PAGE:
Should We Allow Kids to Use E-Cigarettes?

With flavors as enticing as strawberry, banana, chocolate, cappuccino, lemon, apple and others you can’t help but think that e-cigarettes could be attracting children as much as they are luring smokers who want to quit. The question is should we allow them to or not? A few days ago before the burnt wick incident, I invited my wife to have a puff or two. I bought two new flavors: strawberry and banana. She’s a non-smoker but she enjoyed it nonetheless. I hope I won’t get judged for this, but it really is worth sharing. Two consenting adults are free to do what they wish after all. I let her puff some strawberry and she said that she liked it. So from then on, we occasionally shared the vape.

E-cigarettes as we know them, are supposed to have lesser risks than regular cigarettes. They should contain none of the carcinogens that real cigarettes, while having PEG or Polyethylene Glycol, the same stuff that theaters use to produce fake smoke. Finally, they also contain liquid synthetic nicotine and the flavoring that we vapers have come to love. Since the “smoke” that e-cigarettes produce is supposed to be “cleaner” or less health averse, they can be smoked indoors.

When I was a regular smoker, I always went outside the house to smoke. Smoking indoors was a definite violation of our family rules. But with e-cigarettes, I was free to smoke indoors while I happily wrote my stories. There’s only one problem: The kids could see me vaping inside the house. At first, my kids were just having fun with the smoke. Whenever I puffed they would come near and fan it away. I always expressed my disapproval, but you know how it is with kids. They’d come running near, fan the vapor then they’d run away laughing. It was harmless at the onset, but I’ve noticed that they’ve gotten more curious. My second daughter once asked, “How does banana taste like?” “This is not good for you.” I said with that disapproving tone that I seem to have acquired over the years.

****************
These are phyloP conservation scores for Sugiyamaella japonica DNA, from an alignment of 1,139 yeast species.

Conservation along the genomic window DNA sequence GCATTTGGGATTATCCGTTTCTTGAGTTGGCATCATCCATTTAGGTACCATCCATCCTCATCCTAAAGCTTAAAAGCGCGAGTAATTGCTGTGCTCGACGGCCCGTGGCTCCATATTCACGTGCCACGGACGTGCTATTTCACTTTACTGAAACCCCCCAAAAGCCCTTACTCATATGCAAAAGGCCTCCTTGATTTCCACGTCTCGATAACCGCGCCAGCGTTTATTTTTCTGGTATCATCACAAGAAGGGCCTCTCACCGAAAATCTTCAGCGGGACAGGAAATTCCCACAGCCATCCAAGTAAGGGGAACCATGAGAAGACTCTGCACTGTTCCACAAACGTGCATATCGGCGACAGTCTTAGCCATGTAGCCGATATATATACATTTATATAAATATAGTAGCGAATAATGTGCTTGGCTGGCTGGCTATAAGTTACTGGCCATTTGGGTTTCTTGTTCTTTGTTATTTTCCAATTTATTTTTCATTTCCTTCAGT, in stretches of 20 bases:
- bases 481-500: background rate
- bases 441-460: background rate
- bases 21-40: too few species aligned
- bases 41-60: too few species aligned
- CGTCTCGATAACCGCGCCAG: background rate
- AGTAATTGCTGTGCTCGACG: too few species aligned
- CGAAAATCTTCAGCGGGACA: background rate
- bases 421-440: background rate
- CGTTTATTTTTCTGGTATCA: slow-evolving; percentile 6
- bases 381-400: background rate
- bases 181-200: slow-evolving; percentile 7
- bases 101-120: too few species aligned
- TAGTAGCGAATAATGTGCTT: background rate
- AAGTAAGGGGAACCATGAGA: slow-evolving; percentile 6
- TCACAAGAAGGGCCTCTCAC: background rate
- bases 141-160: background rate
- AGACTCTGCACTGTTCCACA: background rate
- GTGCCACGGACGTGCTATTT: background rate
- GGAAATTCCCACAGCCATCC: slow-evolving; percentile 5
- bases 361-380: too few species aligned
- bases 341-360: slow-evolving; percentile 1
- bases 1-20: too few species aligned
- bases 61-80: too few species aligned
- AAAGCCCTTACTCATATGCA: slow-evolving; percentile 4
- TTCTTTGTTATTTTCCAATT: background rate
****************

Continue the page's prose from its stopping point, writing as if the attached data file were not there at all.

“I just want to know how it tastes like.” she replied in return. “It tastes like fake banana.” I’ve managed to give a truthful, yet neutral and unappetizing answer. If she was an adult, I would have said, “It tastes like sweet banana candy.” She finally let it go. I know that it is still a vice, even though it has no carcinogens and no nicotine. But it’s still something I would not actively pass on to my kids. It is somewhat similar to coffee. It’s good, it’s delicious, but I would not want my kids to touch it until such time that they’ve reached an age where they could decide for themselves. For me, that would be 25 years of age. As an addendum, there is much ongoing research and debates about the chemical components and possible health risks of e-cigarettes. So the answer to this blog post’s title is a definite “No.

I wrote it with the expectation that some day there would be “healthier” e-cigarettes that pose no risk and harm.

 

*Image courtesy Flickr creative commons.

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